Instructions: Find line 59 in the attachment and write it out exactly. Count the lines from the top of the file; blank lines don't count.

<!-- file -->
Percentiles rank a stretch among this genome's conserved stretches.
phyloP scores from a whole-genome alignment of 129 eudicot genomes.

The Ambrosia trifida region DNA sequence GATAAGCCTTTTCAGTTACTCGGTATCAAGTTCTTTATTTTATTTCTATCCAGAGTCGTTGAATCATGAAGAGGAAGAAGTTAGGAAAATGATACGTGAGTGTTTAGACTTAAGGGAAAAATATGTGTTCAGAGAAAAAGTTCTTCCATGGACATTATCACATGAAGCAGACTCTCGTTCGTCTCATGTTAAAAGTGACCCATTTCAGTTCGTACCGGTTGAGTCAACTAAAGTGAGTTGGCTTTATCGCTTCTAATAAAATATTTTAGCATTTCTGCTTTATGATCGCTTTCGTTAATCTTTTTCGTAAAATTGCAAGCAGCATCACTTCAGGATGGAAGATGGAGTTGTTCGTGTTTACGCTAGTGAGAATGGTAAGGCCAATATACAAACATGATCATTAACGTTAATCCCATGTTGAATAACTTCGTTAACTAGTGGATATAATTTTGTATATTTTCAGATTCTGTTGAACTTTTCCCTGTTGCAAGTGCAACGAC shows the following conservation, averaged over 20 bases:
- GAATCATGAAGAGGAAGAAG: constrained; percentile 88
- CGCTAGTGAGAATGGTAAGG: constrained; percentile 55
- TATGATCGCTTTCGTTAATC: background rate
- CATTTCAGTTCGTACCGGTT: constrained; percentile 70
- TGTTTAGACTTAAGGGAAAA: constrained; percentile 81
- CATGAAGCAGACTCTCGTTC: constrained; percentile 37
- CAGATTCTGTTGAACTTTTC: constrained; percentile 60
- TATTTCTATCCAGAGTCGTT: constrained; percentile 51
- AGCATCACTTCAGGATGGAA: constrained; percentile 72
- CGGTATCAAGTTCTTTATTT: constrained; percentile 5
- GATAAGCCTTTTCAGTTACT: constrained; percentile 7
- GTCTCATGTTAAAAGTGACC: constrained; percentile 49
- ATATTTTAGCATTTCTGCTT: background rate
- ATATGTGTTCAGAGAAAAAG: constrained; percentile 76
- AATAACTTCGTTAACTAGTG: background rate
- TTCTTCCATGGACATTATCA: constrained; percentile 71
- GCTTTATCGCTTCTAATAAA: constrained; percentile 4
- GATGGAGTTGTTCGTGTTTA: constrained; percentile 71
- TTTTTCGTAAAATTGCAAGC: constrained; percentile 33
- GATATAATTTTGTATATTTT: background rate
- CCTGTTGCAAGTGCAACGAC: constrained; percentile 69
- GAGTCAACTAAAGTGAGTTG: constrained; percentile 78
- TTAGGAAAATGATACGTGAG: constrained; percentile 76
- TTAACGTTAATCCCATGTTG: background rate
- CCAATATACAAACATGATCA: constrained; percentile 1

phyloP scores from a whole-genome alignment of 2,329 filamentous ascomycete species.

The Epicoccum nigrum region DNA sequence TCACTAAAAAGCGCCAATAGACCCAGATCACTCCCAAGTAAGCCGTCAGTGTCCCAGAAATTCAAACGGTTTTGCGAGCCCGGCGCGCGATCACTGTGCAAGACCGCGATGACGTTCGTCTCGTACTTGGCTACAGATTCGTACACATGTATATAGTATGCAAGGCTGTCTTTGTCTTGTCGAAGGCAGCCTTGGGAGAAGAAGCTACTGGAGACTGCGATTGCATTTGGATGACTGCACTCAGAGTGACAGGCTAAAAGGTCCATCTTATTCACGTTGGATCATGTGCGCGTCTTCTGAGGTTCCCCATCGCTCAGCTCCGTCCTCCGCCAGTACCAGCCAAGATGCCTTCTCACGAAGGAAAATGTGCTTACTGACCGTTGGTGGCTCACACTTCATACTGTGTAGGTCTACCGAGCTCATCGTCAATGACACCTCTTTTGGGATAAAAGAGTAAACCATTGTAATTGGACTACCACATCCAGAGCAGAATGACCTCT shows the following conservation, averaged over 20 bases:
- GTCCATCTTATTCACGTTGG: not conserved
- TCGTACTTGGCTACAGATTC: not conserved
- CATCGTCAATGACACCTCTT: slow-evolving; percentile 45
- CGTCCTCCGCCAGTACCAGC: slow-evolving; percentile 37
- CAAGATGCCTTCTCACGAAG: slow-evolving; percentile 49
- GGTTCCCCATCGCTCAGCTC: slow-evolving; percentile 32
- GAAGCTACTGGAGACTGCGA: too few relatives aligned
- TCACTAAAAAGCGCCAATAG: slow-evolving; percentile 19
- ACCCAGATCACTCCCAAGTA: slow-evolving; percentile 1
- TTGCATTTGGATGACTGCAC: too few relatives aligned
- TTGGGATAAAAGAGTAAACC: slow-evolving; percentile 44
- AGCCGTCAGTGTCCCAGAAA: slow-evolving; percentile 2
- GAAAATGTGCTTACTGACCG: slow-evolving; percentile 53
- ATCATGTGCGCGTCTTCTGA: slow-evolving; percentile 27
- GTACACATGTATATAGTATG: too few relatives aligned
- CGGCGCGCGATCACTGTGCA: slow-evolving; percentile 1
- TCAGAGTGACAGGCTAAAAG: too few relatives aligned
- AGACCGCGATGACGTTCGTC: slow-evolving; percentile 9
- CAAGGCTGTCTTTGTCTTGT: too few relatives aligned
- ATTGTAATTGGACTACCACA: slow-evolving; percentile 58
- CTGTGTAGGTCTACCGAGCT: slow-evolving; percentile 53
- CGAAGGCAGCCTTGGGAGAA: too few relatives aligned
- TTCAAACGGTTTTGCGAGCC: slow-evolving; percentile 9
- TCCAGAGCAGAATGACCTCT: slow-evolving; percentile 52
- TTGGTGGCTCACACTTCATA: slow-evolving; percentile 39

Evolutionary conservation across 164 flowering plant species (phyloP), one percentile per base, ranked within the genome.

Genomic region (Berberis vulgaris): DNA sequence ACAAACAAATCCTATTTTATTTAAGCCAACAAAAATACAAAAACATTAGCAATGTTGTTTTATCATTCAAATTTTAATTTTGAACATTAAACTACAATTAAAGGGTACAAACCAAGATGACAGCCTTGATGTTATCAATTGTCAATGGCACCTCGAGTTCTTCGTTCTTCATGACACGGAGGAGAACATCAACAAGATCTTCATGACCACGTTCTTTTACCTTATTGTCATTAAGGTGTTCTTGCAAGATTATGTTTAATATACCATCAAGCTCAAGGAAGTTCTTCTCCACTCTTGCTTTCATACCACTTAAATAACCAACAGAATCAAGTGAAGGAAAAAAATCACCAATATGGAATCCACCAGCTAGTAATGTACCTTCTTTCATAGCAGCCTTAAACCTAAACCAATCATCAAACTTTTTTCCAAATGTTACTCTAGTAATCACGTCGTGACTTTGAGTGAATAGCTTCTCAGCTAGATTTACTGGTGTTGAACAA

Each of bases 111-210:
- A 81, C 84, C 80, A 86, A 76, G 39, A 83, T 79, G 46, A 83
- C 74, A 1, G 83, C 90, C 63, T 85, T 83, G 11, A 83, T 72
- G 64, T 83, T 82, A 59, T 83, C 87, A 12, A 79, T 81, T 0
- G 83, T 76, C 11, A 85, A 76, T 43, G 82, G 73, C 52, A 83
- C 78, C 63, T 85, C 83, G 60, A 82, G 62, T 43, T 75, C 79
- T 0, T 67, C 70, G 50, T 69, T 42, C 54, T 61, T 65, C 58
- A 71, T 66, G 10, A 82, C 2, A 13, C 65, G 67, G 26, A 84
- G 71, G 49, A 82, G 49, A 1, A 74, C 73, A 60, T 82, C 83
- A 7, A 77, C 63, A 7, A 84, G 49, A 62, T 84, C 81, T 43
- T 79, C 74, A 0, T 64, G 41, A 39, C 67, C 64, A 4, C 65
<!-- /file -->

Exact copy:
- A 81, C 84, C 80, A 86, A 76, G 39, A 83, T 79, G 46, A 83